For their part, two other EDA representatives—Steve Carlson (far right), from Cadence, and Patrick Sheridan (third from right) from Synopsys, said power gains can be wrung from focusing additional effort on process-wide optimization, from library selection to the back end of the design using dynamic simulation and virtual prototyping to illuminate potential tradeoffs earlier in the design process.
One of the technological challenges with power design today is that techniques don’t scale or necessarily translate well to different companies and different market applications.
“It’s important to understand the techniques that the apps processor guys use are very advanced. I am afraid that a lot of what they’re doing is out of reach of the vast majority of most design teams,” Murphy said. “I don’t really see it being scalable, especially to IoT devices.”
It was a question from the audience that vectored the panel discussion into a completely new and fascinating direction. The questioner pointed out that engineers usually are trained and work in silos and this reality is at odds with a holistic, system-level view of how to drive to the power floor.
“You might be the best circuit designer in the world, but if you don’t know how your design is going to be used by someone else or how it applies to the big picture you’re involved in, you’re not going to be able to use the most efficient manner.”
Where does the responsibility for improving this situation lie? Some look to academia, but there is no silver bullet solution there, according to Andrew Kahng, the noted engineering and computer science professor from UC San Diego. Kahng said he and his colleagues encourage students not to over-specialize, but much work remains.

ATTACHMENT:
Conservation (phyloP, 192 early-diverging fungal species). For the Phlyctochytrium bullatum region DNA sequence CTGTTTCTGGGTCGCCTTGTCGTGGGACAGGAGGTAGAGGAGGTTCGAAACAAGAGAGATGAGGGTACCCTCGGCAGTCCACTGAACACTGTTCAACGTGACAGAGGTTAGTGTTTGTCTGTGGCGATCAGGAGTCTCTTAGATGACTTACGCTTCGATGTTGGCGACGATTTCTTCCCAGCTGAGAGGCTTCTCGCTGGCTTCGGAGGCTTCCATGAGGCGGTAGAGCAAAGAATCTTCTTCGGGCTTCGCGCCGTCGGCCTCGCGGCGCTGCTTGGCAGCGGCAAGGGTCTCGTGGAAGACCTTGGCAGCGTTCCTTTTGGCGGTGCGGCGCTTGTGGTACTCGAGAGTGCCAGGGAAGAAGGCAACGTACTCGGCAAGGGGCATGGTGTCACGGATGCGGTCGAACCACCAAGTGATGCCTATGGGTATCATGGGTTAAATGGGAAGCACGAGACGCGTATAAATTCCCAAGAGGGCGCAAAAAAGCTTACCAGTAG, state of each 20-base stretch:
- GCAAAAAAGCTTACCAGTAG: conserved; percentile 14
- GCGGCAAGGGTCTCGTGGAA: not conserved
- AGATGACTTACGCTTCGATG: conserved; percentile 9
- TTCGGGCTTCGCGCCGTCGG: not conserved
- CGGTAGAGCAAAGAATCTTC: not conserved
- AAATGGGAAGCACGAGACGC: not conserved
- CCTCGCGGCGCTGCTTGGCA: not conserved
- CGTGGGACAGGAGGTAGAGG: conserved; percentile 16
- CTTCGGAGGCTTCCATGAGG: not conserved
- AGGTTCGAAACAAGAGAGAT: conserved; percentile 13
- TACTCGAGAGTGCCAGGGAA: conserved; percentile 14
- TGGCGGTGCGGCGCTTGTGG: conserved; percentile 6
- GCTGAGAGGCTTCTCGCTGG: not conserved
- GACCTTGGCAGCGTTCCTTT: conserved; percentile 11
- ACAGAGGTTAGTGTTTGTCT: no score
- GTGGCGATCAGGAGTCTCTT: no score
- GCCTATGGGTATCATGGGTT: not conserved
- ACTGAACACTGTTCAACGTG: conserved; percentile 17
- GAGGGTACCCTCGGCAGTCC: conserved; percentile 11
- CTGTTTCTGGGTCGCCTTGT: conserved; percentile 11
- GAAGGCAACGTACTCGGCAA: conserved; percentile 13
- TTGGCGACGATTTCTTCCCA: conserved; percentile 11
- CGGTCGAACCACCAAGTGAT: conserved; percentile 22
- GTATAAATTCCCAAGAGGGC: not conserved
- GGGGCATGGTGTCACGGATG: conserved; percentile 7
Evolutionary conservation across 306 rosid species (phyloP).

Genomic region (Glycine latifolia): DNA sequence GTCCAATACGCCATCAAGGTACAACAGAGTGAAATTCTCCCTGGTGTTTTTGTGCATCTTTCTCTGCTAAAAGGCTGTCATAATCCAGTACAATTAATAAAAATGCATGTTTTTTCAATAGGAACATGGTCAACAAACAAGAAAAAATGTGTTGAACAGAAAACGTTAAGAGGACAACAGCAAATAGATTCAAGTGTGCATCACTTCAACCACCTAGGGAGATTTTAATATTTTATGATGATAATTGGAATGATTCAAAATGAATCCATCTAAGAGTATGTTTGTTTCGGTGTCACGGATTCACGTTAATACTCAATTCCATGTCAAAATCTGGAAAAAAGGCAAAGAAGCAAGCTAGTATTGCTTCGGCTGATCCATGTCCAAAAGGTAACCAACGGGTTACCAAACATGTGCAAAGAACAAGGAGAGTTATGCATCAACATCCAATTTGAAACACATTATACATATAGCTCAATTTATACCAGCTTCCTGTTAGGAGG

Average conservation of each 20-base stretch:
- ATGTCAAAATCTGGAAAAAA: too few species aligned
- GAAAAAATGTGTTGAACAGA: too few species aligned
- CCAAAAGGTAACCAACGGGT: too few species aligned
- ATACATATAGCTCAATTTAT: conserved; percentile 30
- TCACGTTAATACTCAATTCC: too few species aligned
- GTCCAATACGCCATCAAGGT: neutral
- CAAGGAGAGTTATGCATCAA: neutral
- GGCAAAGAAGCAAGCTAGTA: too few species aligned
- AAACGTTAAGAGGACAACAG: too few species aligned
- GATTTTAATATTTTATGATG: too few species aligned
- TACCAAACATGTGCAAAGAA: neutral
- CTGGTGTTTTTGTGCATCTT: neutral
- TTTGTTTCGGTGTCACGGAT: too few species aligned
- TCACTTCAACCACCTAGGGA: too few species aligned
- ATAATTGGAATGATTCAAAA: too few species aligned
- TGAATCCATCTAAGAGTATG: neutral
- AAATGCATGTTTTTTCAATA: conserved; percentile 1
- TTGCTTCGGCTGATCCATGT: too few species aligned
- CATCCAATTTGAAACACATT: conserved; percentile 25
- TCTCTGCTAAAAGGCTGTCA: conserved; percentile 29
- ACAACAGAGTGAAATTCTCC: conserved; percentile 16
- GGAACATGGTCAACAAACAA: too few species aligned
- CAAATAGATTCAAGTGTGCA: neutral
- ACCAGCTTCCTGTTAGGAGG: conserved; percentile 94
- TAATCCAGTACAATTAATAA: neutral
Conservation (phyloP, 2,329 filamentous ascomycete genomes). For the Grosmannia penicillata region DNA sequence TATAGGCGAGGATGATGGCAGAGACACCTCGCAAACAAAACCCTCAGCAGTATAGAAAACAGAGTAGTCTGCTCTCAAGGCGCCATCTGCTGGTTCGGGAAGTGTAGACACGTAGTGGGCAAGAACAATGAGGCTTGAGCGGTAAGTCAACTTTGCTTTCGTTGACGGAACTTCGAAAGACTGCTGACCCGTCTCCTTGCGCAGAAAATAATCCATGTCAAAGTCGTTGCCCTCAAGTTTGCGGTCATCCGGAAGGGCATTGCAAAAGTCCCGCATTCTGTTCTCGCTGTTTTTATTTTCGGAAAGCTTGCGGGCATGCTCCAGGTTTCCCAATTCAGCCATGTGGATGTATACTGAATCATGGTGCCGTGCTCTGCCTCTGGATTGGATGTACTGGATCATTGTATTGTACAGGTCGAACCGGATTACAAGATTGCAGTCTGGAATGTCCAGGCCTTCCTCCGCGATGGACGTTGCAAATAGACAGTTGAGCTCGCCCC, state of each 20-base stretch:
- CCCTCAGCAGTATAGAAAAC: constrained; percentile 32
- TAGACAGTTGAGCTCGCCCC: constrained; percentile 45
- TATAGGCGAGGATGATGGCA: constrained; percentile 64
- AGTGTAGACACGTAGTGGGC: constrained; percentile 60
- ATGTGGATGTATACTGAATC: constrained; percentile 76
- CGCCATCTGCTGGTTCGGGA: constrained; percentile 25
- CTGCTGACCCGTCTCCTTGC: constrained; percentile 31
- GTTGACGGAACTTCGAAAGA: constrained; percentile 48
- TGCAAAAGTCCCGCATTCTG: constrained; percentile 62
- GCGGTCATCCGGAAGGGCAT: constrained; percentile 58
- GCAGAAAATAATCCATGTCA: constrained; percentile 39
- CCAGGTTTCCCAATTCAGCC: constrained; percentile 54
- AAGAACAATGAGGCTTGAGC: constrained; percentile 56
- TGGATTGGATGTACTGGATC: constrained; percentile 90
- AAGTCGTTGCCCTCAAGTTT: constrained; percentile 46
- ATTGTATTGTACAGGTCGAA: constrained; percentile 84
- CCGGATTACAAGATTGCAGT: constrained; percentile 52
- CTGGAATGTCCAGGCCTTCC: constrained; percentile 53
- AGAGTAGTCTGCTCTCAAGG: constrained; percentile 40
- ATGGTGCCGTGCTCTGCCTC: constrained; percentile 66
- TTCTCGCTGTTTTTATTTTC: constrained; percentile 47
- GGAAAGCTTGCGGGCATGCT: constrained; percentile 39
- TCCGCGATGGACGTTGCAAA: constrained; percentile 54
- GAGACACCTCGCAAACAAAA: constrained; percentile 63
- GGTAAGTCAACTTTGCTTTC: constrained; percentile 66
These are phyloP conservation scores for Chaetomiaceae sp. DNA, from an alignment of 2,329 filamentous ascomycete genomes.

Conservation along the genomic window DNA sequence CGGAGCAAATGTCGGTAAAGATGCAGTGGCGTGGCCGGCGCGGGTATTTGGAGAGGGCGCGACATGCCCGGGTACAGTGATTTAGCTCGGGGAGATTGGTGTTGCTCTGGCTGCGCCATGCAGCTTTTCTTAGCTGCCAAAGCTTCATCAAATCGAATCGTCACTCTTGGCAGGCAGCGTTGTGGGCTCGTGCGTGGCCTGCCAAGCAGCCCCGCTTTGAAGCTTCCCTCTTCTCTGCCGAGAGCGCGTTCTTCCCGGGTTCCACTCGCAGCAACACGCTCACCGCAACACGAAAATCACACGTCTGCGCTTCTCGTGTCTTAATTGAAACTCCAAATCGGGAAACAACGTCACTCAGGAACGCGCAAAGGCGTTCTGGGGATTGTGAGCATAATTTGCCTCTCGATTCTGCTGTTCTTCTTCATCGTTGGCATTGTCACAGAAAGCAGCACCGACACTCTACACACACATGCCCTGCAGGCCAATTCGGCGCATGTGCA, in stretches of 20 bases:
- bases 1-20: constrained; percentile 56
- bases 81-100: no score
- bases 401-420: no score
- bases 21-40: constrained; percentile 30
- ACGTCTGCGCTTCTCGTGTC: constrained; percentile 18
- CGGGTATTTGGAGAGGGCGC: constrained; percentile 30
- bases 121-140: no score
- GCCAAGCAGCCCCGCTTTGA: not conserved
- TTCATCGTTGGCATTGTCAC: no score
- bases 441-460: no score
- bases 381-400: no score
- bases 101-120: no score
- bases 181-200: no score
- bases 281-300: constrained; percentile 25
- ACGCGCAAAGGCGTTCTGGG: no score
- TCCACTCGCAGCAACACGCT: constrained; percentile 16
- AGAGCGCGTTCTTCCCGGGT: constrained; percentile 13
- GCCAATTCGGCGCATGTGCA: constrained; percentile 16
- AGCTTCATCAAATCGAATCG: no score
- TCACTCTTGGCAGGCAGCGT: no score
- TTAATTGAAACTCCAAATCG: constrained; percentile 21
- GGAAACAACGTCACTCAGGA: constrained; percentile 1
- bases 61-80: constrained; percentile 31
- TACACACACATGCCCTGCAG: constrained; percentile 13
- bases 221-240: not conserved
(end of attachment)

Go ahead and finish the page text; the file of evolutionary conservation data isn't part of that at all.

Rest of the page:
“We don’t really teach or learn enough about cross-silo engineering issues and (how to understand) system optimization,” Kahng said. “We have to have corporate cultures, engineering cultures, and educational cultures that do that.”
Some panelists see either glimmers or bright sparkles of hope, though.
Synopsys’ Sheridan said a project that fails in the market because of a power design issue becomes “a huge motivator for next time.” “There are competitive dynamics in the marketplace that drive cultural change,” he added.
Cadence’s Carlson pointed out one key area where formerly high, rigid silo walls have begun crumbling: mixed-signal verification.
“We need anarchy,” he quipped. “You do see new engineering job titles. You see guys who are mixed-signal verification engineers. They specialize in the verification of a pulse.”
Subramaniam, picking up the theme, argued for something that is perhaps easier said than done, given the enormous complexity of designs today and the size of design teams.
“There needs to be a single owner for the product, who understands the complete picture. It’s the responsibility of this person to make sure the appropriate individuals who are specialists are communicating with one another. Maybe some of these problems can be broken into smaller problems.”
(Photo courtesy of Naresh Sehgal)
—EDPS 2015: Why “Hybrid” Platforms are Needed for Pre-Silicon Hardware and Software Development